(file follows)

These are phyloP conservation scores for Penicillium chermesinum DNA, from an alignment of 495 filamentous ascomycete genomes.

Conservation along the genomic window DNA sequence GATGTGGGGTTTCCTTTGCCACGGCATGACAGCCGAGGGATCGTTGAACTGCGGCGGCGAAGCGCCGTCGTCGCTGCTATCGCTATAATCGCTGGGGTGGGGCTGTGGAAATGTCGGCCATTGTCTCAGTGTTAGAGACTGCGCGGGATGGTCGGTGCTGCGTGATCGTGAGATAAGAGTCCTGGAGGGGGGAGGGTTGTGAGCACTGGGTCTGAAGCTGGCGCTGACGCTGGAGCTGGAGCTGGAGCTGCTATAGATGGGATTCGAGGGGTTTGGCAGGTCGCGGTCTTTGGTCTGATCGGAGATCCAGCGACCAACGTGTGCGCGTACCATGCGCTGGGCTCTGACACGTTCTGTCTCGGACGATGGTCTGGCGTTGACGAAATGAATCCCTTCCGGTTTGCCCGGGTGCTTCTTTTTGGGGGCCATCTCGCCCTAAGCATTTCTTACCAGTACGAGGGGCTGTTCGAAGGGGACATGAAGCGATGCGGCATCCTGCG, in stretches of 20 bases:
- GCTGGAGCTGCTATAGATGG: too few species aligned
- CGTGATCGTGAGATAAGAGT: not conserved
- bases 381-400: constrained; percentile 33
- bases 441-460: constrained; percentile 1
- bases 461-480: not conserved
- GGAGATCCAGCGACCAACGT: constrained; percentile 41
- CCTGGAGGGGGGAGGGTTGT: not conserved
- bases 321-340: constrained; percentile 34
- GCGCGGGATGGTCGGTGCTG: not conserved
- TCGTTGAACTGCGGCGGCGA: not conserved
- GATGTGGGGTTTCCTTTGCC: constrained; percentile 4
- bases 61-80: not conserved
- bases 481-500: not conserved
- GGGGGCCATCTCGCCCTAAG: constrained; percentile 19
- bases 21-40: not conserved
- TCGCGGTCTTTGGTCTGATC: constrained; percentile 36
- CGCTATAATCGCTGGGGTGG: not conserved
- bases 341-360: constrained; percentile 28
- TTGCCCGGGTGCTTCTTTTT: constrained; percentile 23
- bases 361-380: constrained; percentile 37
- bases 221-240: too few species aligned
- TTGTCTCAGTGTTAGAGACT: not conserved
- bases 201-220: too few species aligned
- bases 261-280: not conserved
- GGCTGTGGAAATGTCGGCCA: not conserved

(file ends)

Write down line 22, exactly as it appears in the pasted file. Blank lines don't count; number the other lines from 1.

- bases 361-380: constrained; percentile 37